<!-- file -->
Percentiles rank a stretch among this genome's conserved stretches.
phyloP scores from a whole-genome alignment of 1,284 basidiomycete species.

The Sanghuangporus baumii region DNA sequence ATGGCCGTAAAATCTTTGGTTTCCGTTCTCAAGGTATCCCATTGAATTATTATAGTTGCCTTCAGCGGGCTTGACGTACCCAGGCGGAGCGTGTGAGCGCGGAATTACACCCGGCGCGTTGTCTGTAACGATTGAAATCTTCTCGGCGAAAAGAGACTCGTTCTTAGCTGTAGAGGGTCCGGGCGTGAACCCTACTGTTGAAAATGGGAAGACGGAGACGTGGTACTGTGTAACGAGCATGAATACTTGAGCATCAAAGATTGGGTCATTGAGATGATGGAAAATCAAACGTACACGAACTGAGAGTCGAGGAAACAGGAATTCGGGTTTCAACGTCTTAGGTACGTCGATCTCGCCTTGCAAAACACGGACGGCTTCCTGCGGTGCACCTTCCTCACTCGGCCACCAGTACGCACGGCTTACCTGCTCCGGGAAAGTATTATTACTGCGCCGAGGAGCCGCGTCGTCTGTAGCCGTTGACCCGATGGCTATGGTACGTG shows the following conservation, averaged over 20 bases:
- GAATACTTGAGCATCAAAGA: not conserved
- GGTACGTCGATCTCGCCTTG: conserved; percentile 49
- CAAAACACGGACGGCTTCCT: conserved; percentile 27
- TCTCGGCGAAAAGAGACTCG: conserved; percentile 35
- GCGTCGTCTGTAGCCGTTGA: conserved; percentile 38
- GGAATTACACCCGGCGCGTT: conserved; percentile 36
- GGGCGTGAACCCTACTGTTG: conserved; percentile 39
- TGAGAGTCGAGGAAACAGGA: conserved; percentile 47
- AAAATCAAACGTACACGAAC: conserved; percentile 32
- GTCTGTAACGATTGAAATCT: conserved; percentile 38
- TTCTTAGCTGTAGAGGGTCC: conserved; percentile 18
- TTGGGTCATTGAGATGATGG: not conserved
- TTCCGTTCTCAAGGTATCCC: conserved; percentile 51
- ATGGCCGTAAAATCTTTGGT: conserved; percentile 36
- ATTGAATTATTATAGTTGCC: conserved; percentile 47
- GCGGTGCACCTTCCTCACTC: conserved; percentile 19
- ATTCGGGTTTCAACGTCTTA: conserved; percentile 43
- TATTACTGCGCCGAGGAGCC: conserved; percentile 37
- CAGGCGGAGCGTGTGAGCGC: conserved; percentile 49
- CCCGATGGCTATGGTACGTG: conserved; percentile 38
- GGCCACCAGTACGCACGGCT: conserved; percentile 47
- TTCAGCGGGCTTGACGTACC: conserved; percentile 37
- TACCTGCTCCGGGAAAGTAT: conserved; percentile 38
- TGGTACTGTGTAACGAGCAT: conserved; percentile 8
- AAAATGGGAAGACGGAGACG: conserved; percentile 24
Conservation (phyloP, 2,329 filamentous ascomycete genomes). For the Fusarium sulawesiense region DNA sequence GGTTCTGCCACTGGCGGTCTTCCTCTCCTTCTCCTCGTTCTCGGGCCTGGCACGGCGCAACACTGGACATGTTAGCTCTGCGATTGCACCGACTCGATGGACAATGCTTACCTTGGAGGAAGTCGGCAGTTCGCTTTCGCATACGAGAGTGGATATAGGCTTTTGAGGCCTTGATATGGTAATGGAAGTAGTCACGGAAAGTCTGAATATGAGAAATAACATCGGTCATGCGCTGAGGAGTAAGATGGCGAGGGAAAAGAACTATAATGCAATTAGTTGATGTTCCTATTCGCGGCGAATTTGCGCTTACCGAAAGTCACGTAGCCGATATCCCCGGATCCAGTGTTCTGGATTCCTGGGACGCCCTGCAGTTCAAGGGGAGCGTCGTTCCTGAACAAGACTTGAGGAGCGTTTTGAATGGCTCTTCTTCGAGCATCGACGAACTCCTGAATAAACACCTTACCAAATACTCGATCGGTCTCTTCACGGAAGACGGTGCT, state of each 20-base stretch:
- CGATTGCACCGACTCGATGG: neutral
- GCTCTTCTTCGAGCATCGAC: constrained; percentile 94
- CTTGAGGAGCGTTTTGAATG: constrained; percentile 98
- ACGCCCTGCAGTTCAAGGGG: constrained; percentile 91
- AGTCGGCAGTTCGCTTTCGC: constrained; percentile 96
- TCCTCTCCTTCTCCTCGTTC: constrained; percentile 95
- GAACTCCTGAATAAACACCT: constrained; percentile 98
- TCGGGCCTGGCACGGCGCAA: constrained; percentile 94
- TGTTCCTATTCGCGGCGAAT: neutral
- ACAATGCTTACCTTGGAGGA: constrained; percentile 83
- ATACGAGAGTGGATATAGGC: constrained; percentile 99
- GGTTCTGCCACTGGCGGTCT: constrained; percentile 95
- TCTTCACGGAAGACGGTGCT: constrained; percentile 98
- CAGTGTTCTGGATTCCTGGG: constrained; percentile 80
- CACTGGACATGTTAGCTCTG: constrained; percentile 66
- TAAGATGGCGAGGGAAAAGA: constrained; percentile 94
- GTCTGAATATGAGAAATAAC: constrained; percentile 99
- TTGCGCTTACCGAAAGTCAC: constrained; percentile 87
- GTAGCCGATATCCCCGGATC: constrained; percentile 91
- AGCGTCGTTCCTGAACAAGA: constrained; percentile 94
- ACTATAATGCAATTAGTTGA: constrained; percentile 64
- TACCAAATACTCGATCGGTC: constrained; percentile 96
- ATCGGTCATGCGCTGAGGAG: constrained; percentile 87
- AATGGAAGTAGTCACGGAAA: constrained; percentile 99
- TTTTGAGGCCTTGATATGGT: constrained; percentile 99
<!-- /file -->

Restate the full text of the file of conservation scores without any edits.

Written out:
Percentiles rank a stretch among this genome's conserved stretches.
phyloP scores from a whole-genome alignment of 1,284 basidiomycete species.

The Sanghuangporus baumii region DNA sequence ATGGCCGTAAAATCTTTGGTTTCCGTTCTCAAGGTATCCCATTGAATTATTATAGTTGCCTTCAGCGGGCTTGACGTACCCAGGCGGAGCGTGTGAGCGCGGAATTACACCCGGCGCGTTGTCTGTAACGATTGAAATCTTCTCGGCGAAAAGAGACTCGTTCTTAGCTGTAGAGGGTCCGGGCGTGAACCCTACTGTTGAAAATGGGAAGACGGAGACGTGGTACTGTGTAACGAGCATGAATACTTGAGCATCAAAGATTGGGTCATTGAGATGATGGAAAATCAAACGTACACGAACTGAGAGTCGAGGAAACAGGAATTCGGGTTTCAACGTCTTAGGTACGTCGATCTCGCCTTGCAAAACACGGACGGCTTCCTGCGGTGCACCTTCCTCACTCGGCCACCAGTACGCACGGCTTACCTGCTCCGGGAAAGTATTATTACTGCGCCGAGGAGCCGCGTCGTCTGTAGCCGTTGACCCGATGGCTATGGTACGTG shows the following conservation, averaged over 20 bases:
- GAATACTTGAGCATCAAAGA: not conserved
- GGTACGTCGATCTCGCCTTG: conserved; percentile 49
- CAAAACACGGACGGCTTCCT: conserved; percentile 27
- TCTCGGCGAAAAGAGACTCG: conserved; percentile 35
- GCGTCGTCTGTAGCCGTTGA: conserved; percentile 38
- GGAATTACACCCGGCGCGTT: conserved; percentile 36
- GGGCGTGAACCCTACTGTTG: conserved; percentile 39
- TGAGAGTCGAGGAAACAGGA: conserved; percentile 47
- AAAATCAAACGTACACGAAC: conserved; percentile 32
- GTCTGTAACGATTGAAATCT: conserved; percentile 38
- TTCTTAGCTGTAGAGGGTCC: conserved; percentile 18
- TTGGGTCATTGAGATGATGG: not conserved
- TTCCGTTCTCAAGGTATCCC: conserved; percentile 51
- ATGGCCGTAAAATCTTTGGT: conserved; percentile 36
- ATTGAATTATTATAGTTGCC: conserved; percentile 47
- GCGGTGCACCTTCCTCACTC: conserved; percentile 19
- ATTCGGGTTTCAACGTCTTA: conserved; percentile 43
- TATTACTGCGCCGAGGAGCC: conserved; percentile 37
- CAGGCGGAGCGTGTGAGCGC: conserved; percentile 49
- CCCGATGGCTATGGTACGTG: conserved; percentile 38
- GGCCACCAGTACGCACGGCT: conserved; percentile 47
- TTCAGCGGGCTTGACGTACC: conserved; percentile 37
- TACCTGCTCCGGGAAAGTAT: conserved; percentile 38
- TGGTACTGTGTAACGAGCAT: conserved; percentile 8
- AAAATGGGAAGACGGAGACG: conserved; percentile 24
Conservation (phyloP, 2,329 filamentous ascomycete genomes). For the Fusarium sulawesiense region DNA sequence GGTTCTGCCACTGGCGGTCTTCCTCTCCTTCTCCTCGTTCTCGGGCCTGGCACGGCGCAACACTGGACATGTTAGCTCTGCGATTGCACCGACTCGATGGACAATGCTTACCTTGGAGGAAGTCGGCAGTTCGCTTTCGCATACGAGAGTGGATATAGGCTTTTGAGGCCTTGATATGGTAATGGAAGTAGTCACGGAAAGTCTGAATATGAGAAATAACATCGGTCATGCGCTGAGGAGTAAGATGGCGAGGGAAAAGAACTATAATGCAATTAGTTGATGTTCCTATTCGCGGCGAATTTGCGCTTACCGAAAGTCACGTAGCCGATATCCCCGGATCCAGTGTTCTGGATTCCTGGGACGCCCTGCAGTTCAAGGGGAGCGTCGTTCCTGAACAAGACTTGAGGAGCGTTTTGAATGGCTCTTCTTCGAGCATCGACGAACTCCTGAATAAACACCTTACCAAATACTCGATCGGTCTCTTCACGGAAGACGGTGCT, state of each 20-base stretch:
- CGATTGCACCGACTCGATGG: neutral
- GCTCTTCTTCGAGCATCGAC: constrained; percentile 94
- CTTGAGGAGCGTTTTGAATG: constrained; percentile 98
- ACGCCCTGCAGTTCAAGGGG: constrained; percentile 91
- AGTCGGCAGTTCGCTTTCGC: constrained; percentile 96
- TCCTCTCCTTCTCCTCGTTC: constrained; percentile 95
- GAACTCCTGAATAAACACCT: constrained; percentile 98
- TCGGGCCTGGCACGGCGCAA: constrained; percentile 94
- TGTTCCTATTCGCGGCGAAT: neutral
- ACAATGCTTACCTTGGAGGA: constrained; percentile 83
- ATACGAGAGTGGATATAGGC: constrained; percentile 99
- GGTTCTGCCACTGGCGGTCT: constrained; percentile 95
- TCTTCACGGAAGACGGTGCT: constrained; percentile 98
- CAGTGTTCTGGATTCCTGGG: constrained; percentile 80
- CACTGGACATGTTAGCTCTG: constrained; percentile 66
- TAAGATGGCGAGGGAAAAGA: constrained; percentile 94
- GTCTGAATATGAGAAATAAC: constrained; percentile 99
- TTGCGCTTACCGAAAGTCAC: constrained; percentile 87
- GTAGCCGATATCCCCGGATC: constrained; percentile 91
- AGCGTCGTTCCTGAACAAGA: constrained; percentile 94
- ACTATAATGCAATTAGTTGA: constrained; percentile 64
- TACCAAATACTCGATCGGTC: constrained; percentile 96
- ATCGGTCATGCGCTGAGGAG: constrained; percentile 87
- AATGGAAGTAGTCACGGAAA: constrained; percentile 99
- TTTTGAGGCCTTGATATGGT: constrained; percentile 99